Saturday, August 3, 2013

Stairs: Literal, Literary, Metaphorical

I'm afraid of heights. Very afraid.

I know the source of my fear originated from my father's insisting I climb the vented, open stairs of lookout towers in the Ozark Mountains between Joplin, Missouri and Eureka Springs, Arkansas during our spring and fall excursions to see the Dogwoods blooming when I was a child. 

As an adult, summertime presents ample opportunity for me to confront my fears. This summer's trip to Yosemite National Park is no exception. Yosemite is all about climbing and reaching new heights to reach optimal viewing vistas. 

During our trek to Vernal Falls, which requires one to climb a rock staircase of  700 stairs, literal, literary, and metaphorical stairs merged in my mind. 

Langston Hughes uses metaphorical stairs to illustrate the challenges we face in life and as an object lesson a mother teaches her son about pressing on during difficult times. 

"Mother to Son" by Langston Hughes

"Well, son, I’ll tell you:
Life for me ain’t been no crystal stair.
It’s had tacks in it,
And splinters,
And boards torn up,
And places with no carpet on the floor—
But all the time
I’se been a-climbin’ on,
And reachin’ landin’s,
And turnin’ corners,
And sometimes goin’ in the dark
Where there ain’t been no light.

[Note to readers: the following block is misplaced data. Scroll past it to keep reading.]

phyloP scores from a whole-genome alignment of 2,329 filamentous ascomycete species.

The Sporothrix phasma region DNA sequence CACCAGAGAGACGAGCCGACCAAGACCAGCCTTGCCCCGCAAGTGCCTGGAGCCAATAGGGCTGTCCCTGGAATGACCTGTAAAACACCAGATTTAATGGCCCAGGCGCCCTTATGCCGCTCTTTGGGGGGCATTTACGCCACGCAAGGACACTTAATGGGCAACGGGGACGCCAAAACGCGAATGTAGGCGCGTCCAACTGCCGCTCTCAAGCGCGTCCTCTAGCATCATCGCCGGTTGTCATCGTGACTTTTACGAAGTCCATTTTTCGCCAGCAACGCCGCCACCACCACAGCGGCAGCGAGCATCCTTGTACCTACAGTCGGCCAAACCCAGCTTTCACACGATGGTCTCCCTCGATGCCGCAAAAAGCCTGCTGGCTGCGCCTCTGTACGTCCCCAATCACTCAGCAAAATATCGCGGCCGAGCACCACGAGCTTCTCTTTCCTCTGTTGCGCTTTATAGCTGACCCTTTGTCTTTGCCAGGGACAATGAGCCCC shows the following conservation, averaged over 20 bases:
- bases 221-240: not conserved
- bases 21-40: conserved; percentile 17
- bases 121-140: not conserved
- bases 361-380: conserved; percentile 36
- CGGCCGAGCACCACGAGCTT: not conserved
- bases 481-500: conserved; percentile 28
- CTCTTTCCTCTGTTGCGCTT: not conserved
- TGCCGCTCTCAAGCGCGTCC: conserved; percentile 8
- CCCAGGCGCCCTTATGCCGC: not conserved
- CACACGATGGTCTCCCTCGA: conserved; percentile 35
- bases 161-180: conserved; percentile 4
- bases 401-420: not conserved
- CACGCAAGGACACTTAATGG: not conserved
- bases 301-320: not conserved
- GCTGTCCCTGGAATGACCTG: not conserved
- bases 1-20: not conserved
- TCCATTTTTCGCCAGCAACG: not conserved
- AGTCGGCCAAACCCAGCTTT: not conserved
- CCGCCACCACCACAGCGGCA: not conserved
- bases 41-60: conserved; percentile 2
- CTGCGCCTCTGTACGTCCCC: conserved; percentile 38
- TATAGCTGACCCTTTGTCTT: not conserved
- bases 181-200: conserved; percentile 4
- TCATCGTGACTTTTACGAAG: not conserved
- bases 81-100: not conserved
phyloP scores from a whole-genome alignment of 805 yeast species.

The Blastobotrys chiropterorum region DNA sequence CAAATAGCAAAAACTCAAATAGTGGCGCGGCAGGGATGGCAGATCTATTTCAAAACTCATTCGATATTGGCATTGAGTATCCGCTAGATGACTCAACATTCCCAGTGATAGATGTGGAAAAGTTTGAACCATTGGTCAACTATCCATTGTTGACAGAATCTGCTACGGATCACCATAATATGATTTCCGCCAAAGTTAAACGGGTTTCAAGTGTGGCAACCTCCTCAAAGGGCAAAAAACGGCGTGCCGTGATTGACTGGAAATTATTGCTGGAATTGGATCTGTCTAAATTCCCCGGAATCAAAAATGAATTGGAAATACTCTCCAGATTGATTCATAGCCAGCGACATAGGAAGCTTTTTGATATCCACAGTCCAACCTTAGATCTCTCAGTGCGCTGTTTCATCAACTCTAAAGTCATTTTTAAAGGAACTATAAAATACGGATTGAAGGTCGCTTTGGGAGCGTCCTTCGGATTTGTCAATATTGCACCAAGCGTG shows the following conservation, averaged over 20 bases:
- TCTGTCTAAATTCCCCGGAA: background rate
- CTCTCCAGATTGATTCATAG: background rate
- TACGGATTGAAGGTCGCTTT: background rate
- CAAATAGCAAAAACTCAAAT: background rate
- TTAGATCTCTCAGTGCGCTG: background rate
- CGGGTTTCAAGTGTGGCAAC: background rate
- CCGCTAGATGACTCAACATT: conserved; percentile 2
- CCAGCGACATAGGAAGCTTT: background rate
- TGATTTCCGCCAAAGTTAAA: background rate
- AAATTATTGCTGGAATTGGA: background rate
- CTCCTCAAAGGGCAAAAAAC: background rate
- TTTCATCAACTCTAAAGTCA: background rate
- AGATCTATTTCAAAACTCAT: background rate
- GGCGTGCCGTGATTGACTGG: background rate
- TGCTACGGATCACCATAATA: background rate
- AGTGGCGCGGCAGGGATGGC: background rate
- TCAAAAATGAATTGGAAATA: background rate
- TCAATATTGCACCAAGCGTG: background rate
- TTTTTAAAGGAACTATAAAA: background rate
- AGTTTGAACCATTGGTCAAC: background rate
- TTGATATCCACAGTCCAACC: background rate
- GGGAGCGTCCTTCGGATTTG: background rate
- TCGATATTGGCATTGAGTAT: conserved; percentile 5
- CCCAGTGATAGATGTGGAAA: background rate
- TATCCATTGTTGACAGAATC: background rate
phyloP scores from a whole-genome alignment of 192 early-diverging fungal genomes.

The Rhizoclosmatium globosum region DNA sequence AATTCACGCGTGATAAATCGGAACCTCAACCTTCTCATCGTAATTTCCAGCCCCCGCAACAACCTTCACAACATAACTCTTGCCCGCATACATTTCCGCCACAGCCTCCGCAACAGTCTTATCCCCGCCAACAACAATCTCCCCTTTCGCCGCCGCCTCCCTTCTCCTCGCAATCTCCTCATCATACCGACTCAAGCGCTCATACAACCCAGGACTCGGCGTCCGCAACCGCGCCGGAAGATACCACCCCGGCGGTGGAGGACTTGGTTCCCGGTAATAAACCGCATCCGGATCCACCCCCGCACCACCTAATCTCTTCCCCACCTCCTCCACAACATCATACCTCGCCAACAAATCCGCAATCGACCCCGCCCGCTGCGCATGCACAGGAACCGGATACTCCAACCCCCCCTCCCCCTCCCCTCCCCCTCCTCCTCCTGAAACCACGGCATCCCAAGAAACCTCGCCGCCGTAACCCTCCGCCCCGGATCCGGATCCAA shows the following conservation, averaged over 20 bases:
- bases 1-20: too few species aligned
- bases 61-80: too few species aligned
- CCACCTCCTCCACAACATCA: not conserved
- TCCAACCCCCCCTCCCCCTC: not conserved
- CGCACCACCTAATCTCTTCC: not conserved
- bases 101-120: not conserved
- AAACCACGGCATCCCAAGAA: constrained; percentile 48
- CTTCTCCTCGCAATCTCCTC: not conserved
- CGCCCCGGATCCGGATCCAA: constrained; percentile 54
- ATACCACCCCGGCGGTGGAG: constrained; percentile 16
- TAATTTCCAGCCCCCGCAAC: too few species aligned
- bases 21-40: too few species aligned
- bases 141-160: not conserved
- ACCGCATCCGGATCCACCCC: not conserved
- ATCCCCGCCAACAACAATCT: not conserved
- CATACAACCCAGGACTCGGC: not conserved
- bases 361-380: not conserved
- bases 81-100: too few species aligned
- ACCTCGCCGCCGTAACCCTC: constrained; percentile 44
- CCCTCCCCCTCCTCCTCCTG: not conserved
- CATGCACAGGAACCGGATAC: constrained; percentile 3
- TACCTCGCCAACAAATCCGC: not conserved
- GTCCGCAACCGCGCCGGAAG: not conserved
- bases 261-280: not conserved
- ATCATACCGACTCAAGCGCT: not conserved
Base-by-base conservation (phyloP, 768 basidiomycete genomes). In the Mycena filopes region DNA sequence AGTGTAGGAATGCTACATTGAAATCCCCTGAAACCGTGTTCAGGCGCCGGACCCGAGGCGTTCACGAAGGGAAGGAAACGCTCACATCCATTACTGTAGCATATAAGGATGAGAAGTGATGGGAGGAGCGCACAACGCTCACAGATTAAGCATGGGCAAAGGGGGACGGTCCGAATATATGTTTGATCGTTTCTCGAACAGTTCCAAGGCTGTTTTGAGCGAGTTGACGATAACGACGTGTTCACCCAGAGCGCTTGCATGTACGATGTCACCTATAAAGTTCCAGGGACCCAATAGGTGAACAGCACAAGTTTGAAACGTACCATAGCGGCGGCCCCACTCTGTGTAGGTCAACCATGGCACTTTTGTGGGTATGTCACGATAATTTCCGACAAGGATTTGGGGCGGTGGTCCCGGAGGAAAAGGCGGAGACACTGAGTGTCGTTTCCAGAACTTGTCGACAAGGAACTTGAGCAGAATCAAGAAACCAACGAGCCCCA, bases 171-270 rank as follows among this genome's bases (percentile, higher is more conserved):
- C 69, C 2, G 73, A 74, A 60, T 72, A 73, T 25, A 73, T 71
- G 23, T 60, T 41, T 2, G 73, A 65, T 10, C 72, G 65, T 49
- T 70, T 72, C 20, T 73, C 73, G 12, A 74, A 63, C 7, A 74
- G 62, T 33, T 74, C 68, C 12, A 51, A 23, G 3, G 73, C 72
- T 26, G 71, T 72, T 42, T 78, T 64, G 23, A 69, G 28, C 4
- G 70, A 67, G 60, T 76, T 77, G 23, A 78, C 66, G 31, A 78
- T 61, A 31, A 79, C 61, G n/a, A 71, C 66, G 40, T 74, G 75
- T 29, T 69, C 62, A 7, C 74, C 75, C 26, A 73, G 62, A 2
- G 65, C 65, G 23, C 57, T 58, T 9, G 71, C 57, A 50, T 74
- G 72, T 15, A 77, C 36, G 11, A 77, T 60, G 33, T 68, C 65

So boy, don’t you turn back.
Don’t you set down on the steps
’Cause you finds it’s kinder hard.
Don’t you fall now—
For I’se still goin’, honey,
I’se still climbin’,
And life for me ain’t been no crystal stair."

At times a used my hands to propel myself on up the stairs and crab crawled down a few stairs during the descent. 

Climbing stairs is easier when one has help. My fearless sister-in-law Lani offered encouragement to my granddaughter Kayla. Each time Kayla paused and proclaimed, "I don't think I want to go any further," Lani pointed to the falls and reminded Kayla, "That's where we're going." 

Keeping our eyes on the prize makes the climb more manageable. I didn't see any tacks in the stairs, but they were uneven, varied in height and width. And many were slippery with sand and pebbles. 

We made it to the top of Vernal Falls, but as is often the case, the real payoff was in the journey, both in terms of the view and the sense of accomplishment. 
For Lani, Kayla, my husband Ken, and me, the climb up the Vernal Falls stairs was enough, but since our individual climbs don't always correspond with one another's we left the trek to Nevada Falls to my brother Steve and niece Samantha. 

Sometimes the view from the bottom isn't too bad either. 
Sustaining a long teaching career is much like climbing those stairs. Along the way, I've stumbled and had to crawl and claw my way along the uneven path. We teachers ascend together but not necessarily in unison. We confront the tacks, splinters, torn boards, and bare floors that challenge our ascent and that of our most vulnerable students with faith that even though the profession is no crystal staircase, we won't sit down. We won't quit. We will reach landings and turn corners. The view from within is just too important to miss the climb. 

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